Overall, I experience no pinching, pressure or rubbing on runs or while wearing for all day general wear.

Breathability thus far has been very good, though I have not run in temperatures above 70 degrees.  On colder days, I feel the cool air moving through, so I am confident it will breath well in the summer, despite the relatively dense mesh (and black color).

Sam:
We have a relatively simple engineered mesh here. It is thin and quite pliable if not the softest and while dense in weave has plenty of breathability slots. 
The Sensi Fit underlays or overlays, can’t tell exactly from what side they are applied but think internally, are super subtle and super effective to lock the foot at mid foot in concert with the the bootie tongue and with no arch bite. 
The toe box is as broad as I have ever seen in a Salomon with denser weave around the bumper and a softer stiffener plus a single curving overlay over the toes (with reflective accent). The result is a generous ,super comfortable front of the shoe with notable height and very commendable overall front volume yet great hold. A wide variety of foot shapes should be accommodated here with the sweet spot on either side of medium. 
The tongue in combination with the EndoFit gusseted bootie, works to perfection for me in providing an easy to lace and secure wrap. The thinner tongue is of the molded variety with fairly dense padding concentrated just where it needs to be prevent lace bite: as wings up top where one knots and down the center to pad the other laces. The design allows a snug lace up if need be with the side wrapping and with no pressure over the top of the foot. 
We have a full heel counter here but not a totally stiff one. It seems, and this is a small criticism that when the dense firmer JPAD is brought into the mix, the heel counter doesn’t quite keep up in support higher up as I notice a minute amount of heel shifting at the rear. A touch more grip or clutch out back would be an improvement.

Midsole
Jeff:  The midsole is the true wonder here, with the combination of the JPAD memory foam and the Infuse Olefin white midsole making up the OptiVibe system. It provides a wondrous combination of impact absorption, vibration dampening, response, stability and predictability. 

While at the outset, the Balance does not feel outwardly springy and eager to go fast, the response and ability to handle any speed becomes clear when ratcheting up the speed without feeling bouncy in the least.  I have found that the Balance absorbs shock and vibration oh so well in such a relatively compact and not overly bulky shoe/midsole. In fact, the amount of cushion and absorption packed into the midsole of the Balance truly belies the streamlined (non maximal) appearance and listed stack height.  

After an hour or more of running faster paces on paved and cement surfaces (something I am not used to and often feel afterwards), the Balance left me feeling surprisingly fresh and relatively unaffected.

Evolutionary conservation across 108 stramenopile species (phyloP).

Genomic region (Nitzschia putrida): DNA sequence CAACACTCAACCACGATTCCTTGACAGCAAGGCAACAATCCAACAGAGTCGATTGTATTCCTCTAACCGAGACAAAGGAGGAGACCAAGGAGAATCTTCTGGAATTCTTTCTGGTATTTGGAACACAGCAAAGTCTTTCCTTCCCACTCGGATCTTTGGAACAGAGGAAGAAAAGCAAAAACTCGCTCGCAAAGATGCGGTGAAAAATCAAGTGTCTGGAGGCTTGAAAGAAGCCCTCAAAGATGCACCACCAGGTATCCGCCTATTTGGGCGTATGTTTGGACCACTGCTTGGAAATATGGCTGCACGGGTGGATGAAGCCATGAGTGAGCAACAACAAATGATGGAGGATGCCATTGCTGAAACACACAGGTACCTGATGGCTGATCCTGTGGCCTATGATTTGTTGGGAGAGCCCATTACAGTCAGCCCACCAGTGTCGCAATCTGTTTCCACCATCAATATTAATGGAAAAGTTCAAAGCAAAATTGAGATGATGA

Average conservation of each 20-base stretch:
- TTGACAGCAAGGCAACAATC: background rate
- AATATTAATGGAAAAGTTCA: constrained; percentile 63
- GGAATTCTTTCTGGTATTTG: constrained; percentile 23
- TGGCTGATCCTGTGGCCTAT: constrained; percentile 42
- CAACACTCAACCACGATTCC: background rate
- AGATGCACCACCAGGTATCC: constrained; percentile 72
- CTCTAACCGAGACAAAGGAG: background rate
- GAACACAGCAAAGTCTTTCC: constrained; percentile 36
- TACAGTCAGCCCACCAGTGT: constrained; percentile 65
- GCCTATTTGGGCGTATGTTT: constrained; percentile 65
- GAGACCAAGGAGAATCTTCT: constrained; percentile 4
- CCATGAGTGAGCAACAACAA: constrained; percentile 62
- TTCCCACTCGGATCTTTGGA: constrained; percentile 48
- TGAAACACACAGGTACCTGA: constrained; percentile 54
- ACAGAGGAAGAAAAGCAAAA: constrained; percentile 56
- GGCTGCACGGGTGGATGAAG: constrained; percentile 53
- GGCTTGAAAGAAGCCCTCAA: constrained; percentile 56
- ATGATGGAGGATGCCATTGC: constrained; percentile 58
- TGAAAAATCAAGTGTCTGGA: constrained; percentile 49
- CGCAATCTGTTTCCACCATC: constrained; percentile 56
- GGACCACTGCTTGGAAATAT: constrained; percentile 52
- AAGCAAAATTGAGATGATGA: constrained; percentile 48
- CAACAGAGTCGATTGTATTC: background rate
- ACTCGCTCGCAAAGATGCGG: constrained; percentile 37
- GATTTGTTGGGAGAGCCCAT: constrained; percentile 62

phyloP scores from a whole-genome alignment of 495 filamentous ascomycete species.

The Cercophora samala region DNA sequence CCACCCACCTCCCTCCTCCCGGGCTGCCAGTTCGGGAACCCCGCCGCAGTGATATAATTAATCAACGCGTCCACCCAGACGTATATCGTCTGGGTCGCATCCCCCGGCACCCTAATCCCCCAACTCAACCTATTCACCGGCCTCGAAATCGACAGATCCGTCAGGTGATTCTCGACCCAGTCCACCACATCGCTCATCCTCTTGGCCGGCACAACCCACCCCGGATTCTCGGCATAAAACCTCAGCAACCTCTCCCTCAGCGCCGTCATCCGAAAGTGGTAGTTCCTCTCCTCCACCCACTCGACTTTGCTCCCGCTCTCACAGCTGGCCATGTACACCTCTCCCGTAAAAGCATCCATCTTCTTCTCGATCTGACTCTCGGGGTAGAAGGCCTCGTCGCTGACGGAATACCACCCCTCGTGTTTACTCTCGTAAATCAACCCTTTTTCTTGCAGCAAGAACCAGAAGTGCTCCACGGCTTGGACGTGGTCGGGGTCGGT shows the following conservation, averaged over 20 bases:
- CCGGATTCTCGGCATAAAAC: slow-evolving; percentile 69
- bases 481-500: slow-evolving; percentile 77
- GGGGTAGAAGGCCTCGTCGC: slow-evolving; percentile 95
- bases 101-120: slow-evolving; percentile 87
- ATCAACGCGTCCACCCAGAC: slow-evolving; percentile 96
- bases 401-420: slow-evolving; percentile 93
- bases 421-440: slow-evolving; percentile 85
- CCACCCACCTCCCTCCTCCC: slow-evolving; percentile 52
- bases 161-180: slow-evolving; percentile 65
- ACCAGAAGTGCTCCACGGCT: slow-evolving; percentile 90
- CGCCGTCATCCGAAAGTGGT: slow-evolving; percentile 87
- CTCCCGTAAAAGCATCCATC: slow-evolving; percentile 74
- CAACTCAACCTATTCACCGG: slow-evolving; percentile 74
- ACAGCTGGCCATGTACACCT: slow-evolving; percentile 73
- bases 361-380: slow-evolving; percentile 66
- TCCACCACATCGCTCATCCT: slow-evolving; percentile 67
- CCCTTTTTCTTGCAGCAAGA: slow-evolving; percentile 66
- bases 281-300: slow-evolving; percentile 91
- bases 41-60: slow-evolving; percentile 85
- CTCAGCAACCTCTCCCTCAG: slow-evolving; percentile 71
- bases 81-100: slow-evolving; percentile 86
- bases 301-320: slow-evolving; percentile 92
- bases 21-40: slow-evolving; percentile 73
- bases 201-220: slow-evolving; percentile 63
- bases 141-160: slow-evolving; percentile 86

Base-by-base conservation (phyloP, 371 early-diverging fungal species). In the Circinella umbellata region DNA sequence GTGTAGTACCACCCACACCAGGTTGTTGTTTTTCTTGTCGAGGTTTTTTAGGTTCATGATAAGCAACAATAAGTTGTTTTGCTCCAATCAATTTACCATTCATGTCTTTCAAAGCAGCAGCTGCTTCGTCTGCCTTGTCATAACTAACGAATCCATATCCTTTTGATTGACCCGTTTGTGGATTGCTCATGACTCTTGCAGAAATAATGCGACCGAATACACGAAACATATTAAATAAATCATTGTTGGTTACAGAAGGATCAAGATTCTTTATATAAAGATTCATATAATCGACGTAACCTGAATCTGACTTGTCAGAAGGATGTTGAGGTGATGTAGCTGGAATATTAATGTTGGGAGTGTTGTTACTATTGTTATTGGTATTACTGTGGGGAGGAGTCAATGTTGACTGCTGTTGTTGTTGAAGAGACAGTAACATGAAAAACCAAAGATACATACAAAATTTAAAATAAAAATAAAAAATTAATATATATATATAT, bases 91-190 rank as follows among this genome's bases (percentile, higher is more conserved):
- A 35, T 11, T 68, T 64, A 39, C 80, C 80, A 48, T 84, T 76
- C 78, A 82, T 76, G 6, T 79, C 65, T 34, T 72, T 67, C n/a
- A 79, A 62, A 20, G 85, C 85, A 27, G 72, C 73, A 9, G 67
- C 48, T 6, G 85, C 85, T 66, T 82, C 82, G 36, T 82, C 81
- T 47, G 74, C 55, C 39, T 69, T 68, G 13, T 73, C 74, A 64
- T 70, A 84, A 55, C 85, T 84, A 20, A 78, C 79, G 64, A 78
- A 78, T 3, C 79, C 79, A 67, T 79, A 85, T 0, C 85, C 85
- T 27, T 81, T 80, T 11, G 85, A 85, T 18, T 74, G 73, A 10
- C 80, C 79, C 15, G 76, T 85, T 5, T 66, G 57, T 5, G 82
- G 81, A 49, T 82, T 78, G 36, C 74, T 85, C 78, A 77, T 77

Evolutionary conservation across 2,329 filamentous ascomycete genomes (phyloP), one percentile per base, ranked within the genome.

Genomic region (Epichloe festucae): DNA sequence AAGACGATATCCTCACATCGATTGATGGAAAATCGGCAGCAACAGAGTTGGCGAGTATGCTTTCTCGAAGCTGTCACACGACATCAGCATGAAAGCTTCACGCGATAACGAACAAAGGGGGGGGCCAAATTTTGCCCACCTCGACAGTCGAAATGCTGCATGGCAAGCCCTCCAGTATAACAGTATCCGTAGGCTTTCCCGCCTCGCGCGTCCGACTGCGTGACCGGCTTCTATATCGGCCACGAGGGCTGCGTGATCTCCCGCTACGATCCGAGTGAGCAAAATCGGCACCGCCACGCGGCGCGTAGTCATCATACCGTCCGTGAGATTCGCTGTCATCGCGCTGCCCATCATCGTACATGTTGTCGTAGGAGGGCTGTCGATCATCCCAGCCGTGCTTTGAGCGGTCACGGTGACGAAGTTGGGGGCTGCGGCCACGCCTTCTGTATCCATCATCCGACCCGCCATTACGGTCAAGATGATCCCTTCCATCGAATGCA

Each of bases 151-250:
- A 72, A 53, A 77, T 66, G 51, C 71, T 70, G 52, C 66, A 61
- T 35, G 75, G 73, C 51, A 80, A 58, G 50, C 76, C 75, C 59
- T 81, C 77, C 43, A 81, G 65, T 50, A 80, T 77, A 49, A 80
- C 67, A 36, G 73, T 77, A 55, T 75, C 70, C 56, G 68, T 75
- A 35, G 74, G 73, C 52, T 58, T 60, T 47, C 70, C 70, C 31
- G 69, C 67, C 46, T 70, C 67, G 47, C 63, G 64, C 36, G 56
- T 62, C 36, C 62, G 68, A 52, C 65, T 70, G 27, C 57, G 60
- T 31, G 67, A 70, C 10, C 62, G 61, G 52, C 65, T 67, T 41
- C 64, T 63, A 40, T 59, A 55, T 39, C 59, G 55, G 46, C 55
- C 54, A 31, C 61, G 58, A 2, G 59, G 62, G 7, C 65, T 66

Sam: Jeff describes the midsole well. As with the upper this is a finely  tuned and super well executed system of energy "return" and shock and vibration reduction. Seemingly a bit firm at the heel at slow slow paces as soon as you step on the gas and activate the JPAD’s response, take advantage of the decoupling and the distinct sense of energy return from the white Infuse midsole, particularly in forefoot things get wondrous!

It is a bit of a struggle to describe the midsole feel here. I often use terms such as bouncy (Boost and Saucony’s new PWRUN+ based on TPU pellets), springy (Skechers Hyper Burst CO2 expanded EVA). responsive (traditional firmer EVA), pneumatic ( Brooks PU DNA AMP ), or silky in return (Zoom X) and to a lesser extent and a bit firmer (Reebok Floatride) both PEBA based midsole foams.  

Reviewing Salomon's marketing for the shoe, I see the white Olefin based main midsole described as “elastic”. I think this is an apt descriptor and a new one for the midsole feel repertoire of terms. Clearly not bouncy, overtly springy, or firmly responsive it seems to “activate” progressively with pace with a measured dynamic sense of rebound which is also stable feeling.  Going with the conservative looks the rebound is surprising in its power as opposed to overt, wild, and flashy. 

Of course there is more to this platform as we also have the rear JPAD viscous memory foam insert.  The second generation of Salomon vibration reducing tech takes a different approach from the original Vibe in that, instead of a softer material resembling a Brillo pad we have a dense puck of memory foam. It is only at the heel and not at forefoot as the prior Sonic 2 and Sonic Max 2 had. Pressing in one can deform the foam and then it gently returns to shape as one would expect with a memory type foam


The vibration and shock reduction is clearly effective, almost eerie in feel as there is so little shock and vibration transmitted. Vibration is a key component of fatigue as muscle have to overcompensate to reduce it. At the extremes,  the stress from vibrations can lead to those infamous calf cramps. 
Interestingly the teal JPAD insert while firmer than the rest of the midsole is longer on the lateral than medial side. Usually firmer and longer pieces "rails" are on the medial side for support.